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Understanding Adversity and Peer Crowds to Prevent Youth Health Risks

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Objectives: Adverse childhood experiences (ACEs) and adolescent peer crowds are associated with similar health risks, and both have been leveraged to inform interventions. In this study, we examined if ACEs and peer crowds are associated with each other, and their combined effect on health risks. Methods: A cross-sectional survey of adolescents (N = 1053) measured ACEs, peer crowd identification (Mainstream, Popular, Hip Hop, Country, Alternative), and risks (current cigarette, alcohol, and marijuana use, obesity, feeling sad/hopeless, making a suicide plan). Logistic regression explored ACEs as a predictor of peer crowd, and ACEs and peer crowds separately as risk predictors. Mediation explored peer crowd as a mediator of the relationship between ACEs and risks. Results: Experiencing 2+ ACEs was associated with increased odds of Alternative (AOR=2.38, 95% CI=1.53, 3.71) and Hip Hop (AOR=2.08, 95% CI=1.24, 3.51) peer crowd identification. ACEs level and peer crowd independently predicted risks. Finally, peer crowd identification was a partial mediator of the effect of ACEs on risks. Conclusions: ACEs and peer crowds are key predictors of adolescent health risks. Peer crowd-targeted interventions may lessen the long-term effects of ACEs by utilizing values-based, trauma-informed messaging to reduce ACEs-related risks.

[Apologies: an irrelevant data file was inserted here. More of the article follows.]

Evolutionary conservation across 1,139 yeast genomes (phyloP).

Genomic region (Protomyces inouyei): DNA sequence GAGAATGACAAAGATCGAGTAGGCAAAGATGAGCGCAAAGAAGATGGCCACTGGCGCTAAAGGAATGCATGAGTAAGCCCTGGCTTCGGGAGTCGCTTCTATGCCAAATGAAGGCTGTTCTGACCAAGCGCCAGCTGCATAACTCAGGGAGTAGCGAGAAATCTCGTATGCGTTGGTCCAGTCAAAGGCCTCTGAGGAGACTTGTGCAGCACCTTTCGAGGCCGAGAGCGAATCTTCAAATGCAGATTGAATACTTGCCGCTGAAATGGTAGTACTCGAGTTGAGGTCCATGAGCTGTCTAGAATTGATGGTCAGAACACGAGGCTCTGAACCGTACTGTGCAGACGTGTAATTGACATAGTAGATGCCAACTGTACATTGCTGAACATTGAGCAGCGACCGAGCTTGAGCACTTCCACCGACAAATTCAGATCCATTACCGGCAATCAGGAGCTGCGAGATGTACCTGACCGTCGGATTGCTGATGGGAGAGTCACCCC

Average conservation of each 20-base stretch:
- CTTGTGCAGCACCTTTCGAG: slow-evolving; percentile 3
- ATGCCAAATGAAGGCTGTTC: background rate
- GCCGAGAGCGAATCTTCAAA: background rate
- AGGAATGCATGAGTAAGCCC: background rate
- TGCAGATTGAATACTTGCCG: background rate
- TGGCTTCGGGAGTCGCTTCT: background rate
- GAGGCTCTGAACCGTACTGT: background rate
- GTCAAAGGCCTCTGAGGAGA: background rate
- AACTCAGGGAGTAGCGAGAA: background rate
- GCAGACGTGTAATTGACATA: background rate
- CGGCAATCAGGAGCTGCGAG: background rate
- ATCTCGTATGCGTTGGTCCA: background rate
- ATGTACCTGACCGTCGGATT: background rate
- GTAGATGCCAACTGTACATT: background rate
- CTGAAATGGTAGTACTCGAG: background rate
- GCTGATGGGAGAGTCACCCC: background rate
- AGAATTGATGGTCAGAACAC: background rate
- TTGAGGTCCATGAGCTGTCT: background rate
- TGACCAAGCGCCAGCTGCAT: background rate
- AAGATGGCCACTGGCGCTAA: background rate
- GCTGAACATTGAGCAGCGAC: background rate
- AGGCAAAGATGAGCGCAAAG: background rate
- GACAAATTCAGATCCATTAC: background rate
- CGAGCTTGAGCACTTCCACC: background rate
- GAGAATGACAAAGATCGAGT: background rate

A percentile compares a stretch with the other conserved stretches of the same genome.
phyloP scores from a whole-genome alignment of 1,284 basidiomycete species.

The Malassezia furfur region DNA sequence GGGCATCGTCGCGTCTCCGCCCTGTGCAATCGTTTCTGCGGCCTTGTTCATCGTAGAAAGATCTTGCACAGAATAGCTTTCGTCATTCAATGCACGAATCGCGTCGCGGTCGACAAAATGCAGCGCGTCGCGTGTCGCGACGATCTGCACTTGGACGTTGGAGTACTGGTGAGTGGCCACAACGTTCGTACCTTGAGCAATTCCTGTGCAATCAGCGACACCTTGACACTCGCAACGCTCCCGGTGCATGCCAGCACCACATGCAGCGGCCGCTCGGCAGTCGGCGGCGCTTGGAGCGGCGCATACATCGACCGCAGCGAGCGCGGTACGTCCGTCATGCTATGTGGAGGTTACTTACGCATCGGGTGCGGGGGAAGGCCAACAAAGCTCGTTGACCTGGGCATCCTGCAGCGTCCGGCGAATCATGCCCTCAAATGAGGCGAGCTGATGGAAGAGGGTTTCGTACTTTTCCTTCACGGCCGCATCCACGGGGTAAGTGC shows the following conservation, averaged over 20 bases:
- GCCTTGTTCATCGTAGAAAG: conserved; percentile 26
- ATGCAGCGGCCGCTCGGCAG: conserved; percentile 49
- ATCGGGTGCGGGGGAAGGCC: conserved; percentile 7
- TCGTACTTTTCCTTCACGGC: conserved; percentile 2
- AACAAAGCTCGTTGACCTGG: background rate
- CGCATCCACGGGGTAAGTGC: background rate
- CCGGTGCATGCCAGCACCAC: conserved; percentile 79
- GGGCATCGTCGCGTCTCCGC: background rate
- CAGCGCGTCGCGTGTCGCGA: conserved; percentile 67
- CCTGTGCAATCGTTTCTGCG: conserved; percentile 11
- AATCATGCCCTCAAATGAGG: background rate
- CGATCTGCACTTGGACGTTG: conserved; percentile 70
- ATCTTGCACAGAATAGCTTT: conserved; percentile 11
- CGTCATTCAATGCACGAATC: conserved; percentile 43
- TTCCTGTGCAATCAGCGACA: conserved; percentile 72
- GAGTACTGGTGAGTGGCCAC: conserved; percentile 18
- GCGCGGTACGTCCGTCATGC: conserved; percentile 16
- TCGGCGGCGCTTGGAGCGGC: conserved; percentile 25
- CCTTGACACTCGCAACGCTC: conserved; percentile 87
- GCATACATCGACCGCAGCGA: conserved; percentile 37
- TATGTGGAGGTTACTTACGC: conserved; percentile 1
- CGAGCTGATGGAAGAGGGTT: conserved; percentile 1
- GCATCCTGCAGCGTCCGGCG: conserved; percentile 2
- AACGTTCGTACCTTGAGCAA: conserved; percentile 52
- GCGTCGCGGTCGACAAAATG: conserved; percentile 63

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Keywords: ADOLESCENT HEALTH; ADVERSE CHILDHOOD EXPERIENCES; PEER CROWD

Document Type: Research Article

Affiliations: 1: Research Scientist, Rescue Agency, Research Department, Washington, DC;, Email: [email protected] 2: Senior Research Scientist, Rescue Agency, Research Department, San Diego, CA 3: Behavior Change Officer, Rescue Agency, Research Department, Washington, DC 4: President & Executive Creative Director, Rescue Agency, Leadership, San Diego, CA

Publication date: July 1, 2019

More about this publication?
  • The American Journal of Health Behavior seeks to improve the quality of life through multidisciplinary health efforts in fostering a better understanding of the multidimensional nature of both individuals and social systems as they relate to health behaviors.

    The Journal aims to provide a comprehensive understanding of the impact of personal attributes, personality characteristics, behavior patterns, social structure, and processes on health maintenance, health restoration, and health improvement; to disseminate knowledge of holistic, multidisciplinary approaches to designing and implementing effective health programs; and to showcase health behavior analysis skills that have been proven to affect health improvement and recovery.

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